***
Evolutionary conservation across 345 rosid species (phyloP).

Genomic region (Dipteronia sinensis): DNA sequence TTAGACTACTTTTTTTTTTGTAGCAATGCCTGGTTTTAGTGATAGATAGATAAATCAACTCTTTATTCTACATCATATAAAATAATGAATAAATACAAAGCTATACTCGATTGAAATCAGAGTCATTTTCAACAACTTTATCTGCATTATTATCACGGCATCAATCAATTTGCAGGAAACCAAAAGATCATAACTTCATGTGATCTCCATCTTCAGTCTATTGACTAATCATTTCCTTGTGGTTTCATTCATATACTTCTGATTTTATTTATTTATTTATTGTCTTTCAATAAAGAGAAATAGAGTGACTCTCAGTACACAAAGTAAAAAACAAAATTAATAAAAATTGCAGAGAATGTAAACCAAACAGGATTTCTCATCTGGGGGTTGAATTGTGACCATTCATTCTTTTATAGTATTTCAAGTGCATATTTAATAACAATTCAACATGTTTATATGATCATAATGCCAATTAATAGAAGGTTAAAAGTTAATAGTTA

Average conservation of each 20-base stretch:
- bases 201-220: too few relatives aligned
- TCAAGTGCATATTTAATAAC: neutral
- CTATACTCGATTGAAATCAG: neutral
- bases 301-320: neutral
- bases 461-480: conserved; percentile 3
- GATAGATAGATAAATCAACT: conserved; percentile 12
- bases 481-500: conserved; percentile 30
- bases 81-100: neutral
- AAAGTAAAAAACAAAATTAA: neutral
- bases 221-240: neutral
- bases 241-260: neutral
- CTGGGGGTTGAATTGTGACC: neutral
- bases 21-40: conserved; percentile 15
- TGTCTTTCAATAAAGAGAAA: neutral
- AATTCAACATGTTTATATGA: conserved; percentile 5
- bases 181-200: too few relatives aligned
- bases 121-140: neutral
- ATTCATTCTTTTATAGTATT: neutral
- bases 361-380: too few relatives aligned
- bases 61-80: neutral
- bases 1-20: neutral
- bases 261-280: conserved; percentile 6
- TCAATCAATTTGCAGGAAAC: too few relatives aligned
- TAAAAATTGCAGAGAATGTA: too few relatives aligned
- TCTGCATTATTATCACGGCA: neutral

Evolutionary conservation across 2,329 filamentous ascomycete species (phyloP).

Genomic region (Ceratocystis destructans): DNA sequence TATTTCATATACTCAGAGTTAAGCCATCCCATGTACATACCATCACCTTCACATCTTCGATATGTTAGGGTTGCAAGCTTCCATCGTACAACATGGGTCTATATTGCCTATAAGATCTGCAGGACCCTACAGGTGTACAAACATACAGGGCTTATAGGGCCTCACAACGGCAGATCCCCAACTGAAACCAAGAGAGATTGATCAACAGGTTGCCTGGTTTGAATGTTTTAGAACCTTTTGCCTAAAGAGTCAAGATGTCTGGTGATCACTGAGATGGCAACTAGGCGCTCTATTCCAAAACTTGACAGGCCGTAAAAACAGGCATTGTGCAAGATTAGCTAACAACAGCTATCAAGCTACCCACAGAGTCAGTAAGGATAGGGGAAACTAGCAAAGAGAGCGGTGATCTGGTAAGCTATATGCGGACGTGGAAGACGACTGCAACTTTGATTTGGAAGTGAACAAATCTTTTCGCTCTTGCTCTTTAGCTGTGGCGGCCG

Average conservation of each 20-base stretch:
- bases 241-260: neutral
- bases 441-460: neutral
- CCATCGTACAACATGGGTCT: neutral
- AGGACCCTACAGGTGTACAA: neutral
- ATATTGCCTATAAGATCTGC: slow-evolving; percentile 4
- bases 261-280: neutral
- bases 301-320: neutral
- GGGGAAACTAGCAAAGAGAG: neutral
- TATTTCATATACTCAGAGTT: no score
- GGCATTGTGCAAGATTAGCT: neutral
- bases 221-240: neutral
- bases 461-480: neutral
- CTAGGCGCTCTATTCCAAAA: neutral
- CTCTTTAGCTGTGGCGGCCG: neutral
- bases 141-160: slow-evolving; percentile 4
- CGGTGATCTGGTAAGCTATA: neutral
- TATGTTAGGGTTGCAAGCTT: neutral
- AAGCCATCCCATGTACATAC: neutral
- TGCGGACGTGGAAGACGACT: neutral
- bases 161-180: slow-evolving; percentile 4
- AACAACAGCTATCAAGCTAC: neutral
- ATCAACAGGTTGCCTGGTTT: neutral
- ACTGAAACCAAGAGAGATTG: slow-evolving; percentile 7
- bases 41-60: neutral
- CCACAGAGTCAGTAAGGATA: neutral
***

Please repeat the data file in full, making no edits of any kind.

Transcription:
Evolutionary conservation across 345 rosid species (phyloP).

Genomic region (Dipteronia sinensis): DNA sequence TTAGACTACTTTTTTTTTTGTAGCAATGCCTGGTTTTAGTGATAGATAGATAAATCAACTCTTTATTCTACATCATATAAAATAATGAATAAATACAAAGCTATACTCGATTGAAATCAGAGTCATTTTCAACAACTTTATCTGCATTATTATCACGGCATCAATCAATTTGCAGGAAACCAAAAGATCATAACTTCATGTGATCTCCATCTTCAGTCTATTGACTAATCATTTCCTTGTGGTTTCATTCATATACTTCTGATTTTATTTATTTATTTATTGTCTTTCAATAAAGAGAAATAGAGTGACTCTCAGTACACAAAGTAAAAAACAAAATTAATAAAAATTGCAGAGAATGTAAACCAAACAGGATTTCTCATCTGGGGGTTGAATTGTGACCATTCATTCTTTTATAGTATTTCAAGTGCATATTTAATAACAATTCAACATGTTTATATGATCATAATGCCAATTAATAGAAGGTTAAAAGTTAATAGTTA

Average conservation of each 20-base stretch:
- bases 201-220: too few relatives aligned
- TCAAGTGCATATTTAATAAC: neutral
- CTATACTCGATTGAAATCAG: neutral
- bases 301-320: neutral
- bases 461-480: conserved; percentile 3
- GATAGATAGATAAATCAACT: conserved; percentile 12
- bases 481-500: conserved; percentile 30
- bases 81-100: neutral
- AAAGTAAAAAACAAAATTAA: neutral
- bases 221-240: neutral
- bases 241-260: neutral
- CTGGGGGTTGAATTGTGACC: neutral
- bases 21-40: conserved; percentile 15
- TGTCTTTCAATAAAGAGAAA: neutral
- AATTCAACATGTTTATATGA: conserved; percentile 5
- bases 181-200: too few relatives aligned
- bases 121-140: neutral
- ATTCATTCTTTTATAGTATT: neutral
- bases 361-380: too few relatives aligned
- bases 61-80: neutral
- bases 1-20: neutral
- bases 261-280: conserved; percentile 6
- TCAATCAATTTGCAGGAAAC: too few relatives aligned
- TAAAAATTGCAGAGAATGTA: too few relatives aligned
- TCTGCATTATTATCACGGCA: neutral

Evolutionary conservation across 2,329 filamentous ascomycete species (phyloP).

Genomic region (Ceratocystis destructans): DNA sequence TATTTCATATACTCAGAGTTAAGCCATCCCATGTACATACCATCACCTTCACATCTTCGATATGTTAGGGTTGCAAGCTTCCATCGTACAACATGGGTCTATATTGCCTATAAGATCTGCAGGACCCTACAGGTGTACAAACATACAGGGCTTATAGGGCCTCACAACGGCAGATCCCCAACTGAAACCAAGAGAGATTGATCAACAGGTTGCCTGGTTTGAATGTTTTAGAACCTTTTGCCTAAAGAGTCAAGATGTCTGGTGATCACTGAGATGGCAACTAGGCGCTCTATTCCAAAACTTGACAGGCCGTAAAAACAGGCATTGTGCAAGATTAGCTAACAACAGCTATCAAGCTACCCACAGAGTCAGTAAGGATAGGGGAAACTAGCAAAGAGAGCGGTGATCTGGTAAGCTATATGCGGACGTGGAAGACGACTGCAACTTTGATTTGGAAGTGAACAAATCTTTTCGCTCTTGCTCTTTAGCTGTGGCGGCCG

Average conservation of each 20-base stretch:
- bases 241-260: neutral
- bases 441-460: neutral
- CCATCGTACAACATGGGTCT: neutral
- AGGACCCTACAGGTGTACAA: neutral
- ATATTGCCTATAAGATCTGC: slow-evolving; percentile 4
- bases 261-280: neutral
- bases 301-320: neutral
- GGGGAAACTAGCAAAGAGAG: neutral
- TATTTCATATACTCAGAGTT: no score
- GGCATTGTGCAAGATTAGCT: neutral
- bases 221-240: neutral
- bases 461-480: neutral
- CTAGGCGCTCTATTCCAAAA: neutral
- CTCTTTAGCTGTGGCGGCCG: neutral
- bases 141-160: slow-evolving; percentile 4
- CGGTGATCTGGTAAGCTATA: neutral
- TATGTTAGGGTTGCAAGCTT: neutral
- AAGCCATCCCATGTACATAC: neutral
- TGCGGACGTGGAAGACGACT: neutral
- bases 161-180: slow-evolving; percentile 4
- AACAACAGCTATCAAGCTAC: neutral
- ATCAACAGGTTGCCTGGTTT: neutral
- ACTGAAACCAAGAGAGATTG: slow-evolving; percentile 7
- bases 41-60: neutral
- CCACAGAGTCAGTAAGGATA: neutral